Other times, it appears in these latitudes in spruce forests (Picea abies) or birch forests (Betula pendula) along with other trees as well known as aspen (Betula pendula) and bushes as well known as the wild rowan (Sorbus aucuparia). It extends eastward across Siberia, forming mixed forests with Siberian pine (Pinus sibirica)
It is the tree that should occupy the northernmost part of Europe as far as the edge of the trees. However, the Scandinavian taiga or boreal forest located between 50 ° and 70 ° North Latitude is now colonized by birch forests, which are considered transitional forests, since birch is a pioneer species that takes advantage of the gaps after the fires. Being a fast growing tree and lover of light, birch is able to repopulate over a period of 60 years the land that would have to be occupied by Scots pine.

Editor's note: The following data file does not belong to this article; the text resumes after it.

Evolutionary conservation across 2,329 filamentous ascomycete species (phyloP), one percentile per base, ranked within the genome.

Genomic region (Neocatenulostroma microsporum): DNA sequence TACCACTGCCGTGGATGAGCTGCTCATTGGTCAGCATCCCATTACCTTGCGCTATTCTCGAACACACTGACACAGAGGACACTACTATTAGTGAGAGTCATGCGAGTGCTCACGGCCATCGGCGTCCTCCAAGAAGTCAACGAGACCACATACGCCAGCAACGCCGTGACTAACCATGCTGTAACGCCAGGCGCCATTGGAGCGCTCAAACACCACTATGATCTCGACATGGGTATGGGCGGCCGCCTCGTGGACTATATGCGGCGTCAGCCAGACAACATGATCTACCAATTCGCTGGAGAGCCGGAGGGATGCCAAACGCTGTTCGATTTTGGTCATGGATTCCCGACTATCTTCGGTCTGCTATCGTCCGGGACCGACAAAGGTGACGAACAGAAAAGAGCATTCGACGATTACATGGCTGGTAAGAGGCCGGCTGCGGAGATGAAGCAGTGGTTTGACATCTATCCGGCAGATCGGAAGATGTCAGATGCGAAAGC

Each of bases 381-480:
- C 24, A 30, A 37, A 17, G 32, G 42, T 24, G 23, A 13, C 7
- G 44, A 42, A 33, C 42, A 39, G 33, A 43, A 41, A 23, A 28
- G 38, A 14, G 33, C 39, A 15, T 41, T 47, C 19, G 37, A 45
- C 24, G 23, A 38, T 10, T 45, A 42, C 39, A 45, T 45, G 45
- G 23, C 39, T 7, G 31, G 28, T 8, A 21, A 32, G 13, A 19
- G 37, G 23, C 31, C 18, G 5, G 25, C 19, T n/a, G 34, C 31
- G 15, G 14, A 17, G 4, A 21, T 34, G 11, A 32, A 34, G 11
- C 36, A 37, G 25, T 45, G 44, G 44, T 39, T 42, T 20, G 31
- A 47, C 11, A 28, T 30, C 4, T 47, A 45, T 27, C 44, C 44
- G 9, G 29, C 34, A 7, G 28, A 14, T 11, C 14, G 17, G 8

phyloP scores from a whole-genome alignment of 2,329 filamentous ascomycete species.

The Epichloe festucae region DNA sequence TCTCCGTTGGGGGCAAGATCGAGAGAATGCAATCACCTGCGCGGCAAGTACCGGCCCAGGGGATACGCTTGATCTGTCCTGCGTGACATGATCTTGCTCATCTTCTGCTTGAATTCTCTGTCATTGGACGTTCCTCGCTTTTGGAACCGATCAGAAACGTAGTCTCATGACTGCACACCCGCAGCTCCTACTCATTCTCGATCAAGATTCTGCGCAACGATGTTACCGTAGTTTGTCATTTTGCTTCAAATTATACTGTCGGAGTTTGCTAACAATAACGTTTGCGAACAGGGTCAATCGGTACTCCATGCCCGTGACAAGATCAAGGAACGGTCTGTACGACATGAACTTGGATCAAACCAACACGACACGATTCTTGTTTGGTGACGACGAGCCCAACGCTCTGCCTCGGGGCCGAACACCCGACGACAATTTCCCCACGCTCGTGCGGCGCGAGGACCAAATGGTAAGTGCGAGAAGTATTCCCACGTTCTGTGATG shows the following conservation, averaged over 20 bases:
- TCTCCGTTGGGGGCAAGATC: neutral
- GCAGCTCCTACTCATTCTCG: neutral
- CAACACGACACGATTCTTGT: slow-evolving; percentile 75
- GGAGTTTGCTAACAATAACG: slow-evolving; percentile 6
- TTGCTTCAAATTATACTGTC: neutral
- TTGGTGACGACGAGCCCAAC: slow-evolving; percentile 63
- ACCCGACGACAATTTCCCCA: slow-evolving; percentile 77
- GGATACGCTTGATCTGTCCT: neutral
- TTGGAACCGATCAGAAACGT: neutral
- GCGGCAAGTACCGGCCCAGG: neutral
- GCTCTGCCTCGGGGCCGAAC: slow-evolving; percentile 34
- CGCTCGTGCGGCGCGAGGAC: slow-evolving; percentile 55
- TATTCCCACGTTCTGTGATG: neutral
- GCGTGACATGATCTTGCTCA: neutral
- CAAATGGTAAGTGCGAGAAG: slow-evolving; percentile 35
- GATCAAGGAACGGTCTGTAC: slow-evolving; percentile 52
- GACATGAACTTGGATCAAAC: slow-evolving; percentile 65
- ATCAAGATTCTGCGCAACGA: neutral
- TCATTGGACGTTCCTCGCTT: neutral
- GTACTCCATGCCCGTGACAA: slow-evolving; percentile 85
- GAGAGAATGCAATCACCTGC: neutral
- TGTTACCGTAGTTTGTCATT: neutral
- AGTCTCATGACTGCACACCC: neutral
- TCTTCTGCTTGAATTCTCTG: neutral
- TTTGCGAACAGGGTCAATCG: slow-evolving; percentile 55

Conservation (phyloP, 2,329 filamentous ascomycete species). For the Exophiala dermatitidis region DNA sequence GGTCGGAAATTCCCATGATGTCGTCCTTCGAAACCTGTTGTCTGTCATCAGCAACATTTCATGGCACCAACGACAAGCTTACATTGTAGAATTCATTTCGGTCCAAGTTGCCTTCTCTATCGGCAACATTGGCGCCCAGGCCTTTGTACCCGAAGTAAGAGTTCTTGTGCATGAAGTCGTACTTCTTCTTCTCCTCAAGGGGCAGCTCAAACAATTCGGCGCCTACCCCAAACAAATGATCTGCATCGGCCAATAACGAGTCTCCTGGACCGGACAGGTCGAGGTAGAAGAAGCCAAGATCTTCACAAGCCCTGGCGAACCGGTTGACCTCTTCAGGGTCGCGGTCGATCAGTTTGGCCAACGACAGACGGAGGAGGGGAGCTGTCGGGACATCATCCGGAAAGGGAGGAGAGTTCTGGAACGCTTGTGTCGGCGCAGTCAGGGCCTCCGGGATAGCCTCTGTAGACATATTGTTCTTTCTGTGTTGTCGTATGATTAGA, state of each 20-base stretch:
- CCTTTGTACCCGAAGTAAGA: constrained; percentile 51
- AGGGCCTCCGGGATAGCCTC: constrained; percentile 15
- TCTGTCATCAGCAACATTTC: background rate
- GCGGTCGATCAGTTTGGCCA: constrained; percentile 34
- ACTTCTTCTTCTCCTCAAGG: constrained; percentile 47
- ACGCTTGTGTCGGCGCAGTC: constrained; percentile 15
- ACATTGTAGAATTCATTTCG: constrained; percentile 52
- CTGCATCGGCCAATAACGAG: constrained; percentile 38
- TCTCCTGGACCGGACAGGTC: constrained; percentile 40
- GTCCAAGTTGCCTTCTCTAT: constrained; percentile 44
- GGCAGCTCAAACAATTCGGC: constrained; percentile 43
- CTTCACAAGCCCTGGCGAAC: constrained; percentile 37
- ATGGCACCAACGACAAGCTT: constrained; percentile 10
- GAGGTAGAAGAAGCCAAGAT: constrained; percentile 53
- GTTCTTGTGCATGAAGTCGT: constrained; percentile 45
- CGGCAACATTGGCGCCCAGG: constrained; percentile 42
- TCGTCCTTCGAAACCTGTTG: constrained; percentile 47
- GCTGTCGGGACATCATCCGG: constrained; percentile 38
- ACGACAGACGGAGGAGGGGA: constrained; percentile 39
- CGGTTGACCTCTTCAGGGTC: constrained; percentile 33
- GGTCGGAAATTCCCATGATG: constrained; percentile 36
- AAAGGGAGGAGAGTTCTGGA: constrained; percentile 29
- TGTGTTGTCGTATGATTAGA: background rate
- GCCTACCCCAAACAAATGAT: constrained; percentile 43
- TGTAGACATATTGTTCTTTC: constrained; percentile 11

In central Europe it can be found in most mountains with light soils between 600 and 1800 meters. It appears in central Europe and the Balkans with the mountain pine (Pinus mugo), in the Alps and the Carpathians with the Swiss pine or stone pine (Pinus cembra) and the Balkans with the Weymouth pine or eastern white pine (Pinus strobus)
Widely replanted in recent years throughout central Europe, southern Europe is sometimes mixed with black pine (Pinus uncinata) In some mountains it takes the place that should correspond to beech (Fagus sylvatica) and fir trees (Abies), trees that have been destroyed by man.